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Photo credit:Greg Southam/Postmedia Network
Robin Brownlee
1 year ago
The ceremony that will see the No. 4 jersey of former Edmonton Oilers’ captain Kevin Lowe retired at Rogers Place before a game against the New York Rangers on November 5 has been a long time coming. It’s an honor finally assured when Lowe was named an inductee into the Hockey Hall of Fame in June of 2020, more than 20 years after he retired as a player.
Far less time has passed since the Oilers lost beloved dressing room attendant Joey Moss at age 57 last October. The team has announced it will unveil a dressing room memorial to him before the first home pre-season game next Tuesday against the Seattle Kraken. With everything Moss meant to everyone associated with the Oilers and the CFL Edmonton Elks, as well as fans in this city, it’s not a moment too soon to honour him.
Lowe won five Stanley Cups with the Oilers and a sixth with the Rangers in 1994. He played more regular season and playoff games in Edmonton silks that anybody. He was the team’s first-ever draft pick and he scored the franchise’s first NHL goal. Lowe went on to coach and manage here as well. All of this we know.
He joins Wayne Gretzky, Mark Messier, Jari Kurri, Paul Coffey, Glenn Anderson, Grant Fuhr and Glen Sather in the HHOF. The numbers of all those players, plus the No. 3 of Al Hamilton, hang in the rink. Elite company to say the least. Bryn Griffiths and I talked with Lowe last March about finally getting the call. 
As for Moss, you will never read a better account about what he meant to this city and the people in it than the one written by Jason Gregor here. I’m looking forward to seeing what the team has planned. Along those lines, the other news that got my attention this week is that the Oilers are “early in the process” of planning to establish an area within Rogers Place where other players and team personnel of distinction will be celebrated. My understanding is that Ford Hall will be the location.


Edmonton Oilers defenceman Charlie Huddy in 1988.
Fans have been talking for years about establishing a place where noteworthy players and team personnel who aren’t and won’t ever be inducted into the HHOF could be celebrated – call it a ring of honor, a wall of honor, whatever. It would be a place to mark the careers of players from all eras, be it the dynasty days of the 1980s or the leaner years since then.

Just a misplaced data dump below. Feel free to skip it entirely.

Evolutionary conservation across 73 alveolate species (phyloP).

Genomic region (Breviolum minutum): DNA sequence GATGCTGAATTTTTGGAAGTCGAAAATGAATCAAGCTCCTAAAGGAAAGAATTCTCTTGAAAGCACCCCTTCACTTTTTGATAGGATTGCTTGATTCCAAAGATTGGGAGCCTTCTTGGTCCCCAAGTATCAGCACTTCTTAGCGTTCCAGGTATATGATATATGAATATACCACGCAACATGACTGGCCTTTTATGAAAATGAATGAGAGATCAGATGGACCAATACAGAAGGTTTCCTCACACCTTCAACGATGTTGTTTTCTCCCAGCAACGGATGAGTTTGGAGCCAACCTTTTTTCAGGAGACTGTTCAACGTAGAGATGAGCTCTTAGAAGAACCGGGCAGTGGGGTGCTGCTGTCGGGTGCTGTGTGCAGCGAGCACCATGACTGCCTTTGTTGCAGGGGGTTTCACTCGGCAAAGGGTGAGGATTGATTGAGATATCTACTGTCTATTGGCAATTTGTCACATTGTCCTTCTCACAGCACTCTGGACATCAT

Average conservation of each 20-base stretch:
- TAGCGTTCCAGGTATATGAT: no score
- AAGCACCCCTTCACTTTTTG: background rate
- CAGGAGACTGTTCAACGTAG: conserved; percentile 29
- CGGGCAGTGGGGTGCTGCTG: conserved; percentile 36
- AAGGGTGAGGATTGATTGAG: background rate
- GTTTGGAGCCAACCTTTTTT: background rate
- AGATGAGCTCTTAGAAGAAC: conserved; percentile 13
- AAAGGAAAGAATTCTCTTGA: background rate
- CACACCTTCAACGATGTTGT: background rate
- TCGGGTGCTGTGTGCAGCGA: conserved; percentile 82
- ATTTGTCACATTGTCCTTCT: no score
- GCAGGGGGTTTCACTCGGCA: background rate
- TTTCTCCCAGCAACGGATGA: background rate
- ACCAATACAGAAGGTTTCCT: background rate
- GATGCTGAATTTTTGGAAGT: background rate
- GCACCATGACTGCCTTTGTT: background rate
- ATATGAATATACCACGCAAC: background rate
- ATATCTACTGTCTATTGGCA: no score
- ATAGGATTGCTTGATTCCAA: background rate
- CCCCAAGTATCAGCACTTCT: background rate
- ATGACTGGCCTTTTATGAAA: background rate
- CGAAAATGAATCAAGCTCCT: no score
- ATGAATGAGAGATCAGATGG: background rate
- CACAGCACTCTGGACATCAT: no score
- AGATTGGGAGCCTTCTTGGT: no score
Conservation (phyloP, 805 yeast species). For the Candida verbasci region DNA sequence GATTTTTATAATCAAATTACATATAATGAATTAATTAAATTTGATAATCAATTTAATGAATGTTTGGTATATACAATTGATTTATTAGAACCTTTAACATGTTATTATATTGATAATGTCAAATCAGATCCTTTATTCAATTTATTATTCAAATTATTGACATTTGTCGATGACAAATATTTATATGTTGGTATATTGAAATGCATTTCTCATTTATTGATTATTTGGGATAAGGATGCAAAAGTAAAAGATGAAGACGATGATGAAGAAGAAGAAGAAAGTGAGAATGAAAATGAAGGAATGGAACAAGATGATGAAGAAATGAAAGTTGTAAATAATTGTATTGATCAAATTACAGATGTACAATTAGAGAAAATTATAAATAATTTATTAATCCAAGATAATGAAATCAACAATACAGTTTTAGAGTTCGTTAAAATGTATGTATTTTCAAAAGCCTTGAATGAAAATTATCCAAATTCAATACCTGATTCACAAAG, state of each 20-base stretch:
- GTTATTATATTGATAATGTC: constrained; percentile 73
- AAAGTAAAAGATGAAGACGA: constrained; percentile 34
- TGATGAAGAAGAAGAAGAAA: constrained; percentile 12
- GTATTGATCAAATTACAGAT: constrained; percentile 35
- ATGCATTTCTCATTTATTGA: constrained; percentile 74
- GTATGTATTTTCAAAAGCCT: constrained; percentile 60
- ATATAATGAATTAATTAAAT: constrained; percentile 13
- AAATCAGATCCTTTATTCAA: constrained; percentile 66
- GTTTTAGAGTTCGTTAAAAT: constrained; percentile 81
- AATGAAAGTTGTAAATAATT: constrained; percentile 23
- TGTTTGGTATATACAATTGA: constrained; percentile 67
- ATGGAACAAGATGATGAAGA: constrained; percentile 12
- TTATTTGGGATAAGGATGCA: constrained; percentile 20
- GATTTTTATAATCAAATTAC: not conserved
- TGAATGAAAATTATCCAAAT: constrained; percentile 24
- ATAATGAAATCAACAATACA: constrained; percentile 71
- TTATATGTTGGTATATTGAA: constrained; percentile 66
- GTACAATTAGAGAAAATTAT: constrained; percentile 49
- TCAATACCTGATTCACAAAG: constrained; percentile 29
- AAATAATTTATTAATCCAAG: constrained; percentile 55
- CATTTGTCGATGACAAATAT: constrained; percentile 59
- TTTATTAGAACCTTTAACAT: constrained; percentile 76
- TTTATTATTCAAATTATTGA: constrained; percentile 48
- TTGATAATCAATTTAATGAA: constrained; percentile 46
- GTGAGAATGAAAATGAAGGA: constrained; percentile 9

When you consider all of the players who won multiple Stanley Cups with the Oilers, but won’t ever get a sniff at the HHOF, and all of the terrific players who have worn the silks of this franchise since the last Cup celebration in 1990, you could easily come up with 20-25 names — likely more without even reaching.
Charlie Huddy won five Cups here. Esa Tikkanen won four. What about Craig Simpson, Dave Semenko, Andy Moog, Bill Ranford, Randy Gregg, Kelly Buchberger and Lee Fogolin? That’s nine names and that’s not close to a complete list of notable players who won Cups here. What about coaches and other team personnel on those five Cup teams?
Then, there’s the post-parade days. For me, Ryan Smyth and Doug Weight sit right at the top of that list, but there’s many more. You’ve got to have former captain Jason Smith in there, no? How about Ales Hemsky, Todd Marchant, Bill Guerin, Shawn Horcoff, Mike Grier, Boris Mironov and Curtis Joseph? That’s 10 names right there and I’m missing some for sure. Who would you add to the list?


No matter how many names make the initial list, it would be smart marketing to involve fans in the selection process in some way. The Oilers could spread the players to be honored over several years rather that adding them all at once. Maybe limit it to three or four players a year with a mix of eras, adding a player or two from the 1980’s along with one or two post-1990.
When this whole idea comes to fruition, and assuming selections per season were limited to four in a staggered induction set up, my first group of honorees would be Smyth, Weight, Huddy and Tikkanen. Who you got?

Previously by Robin Brownlee

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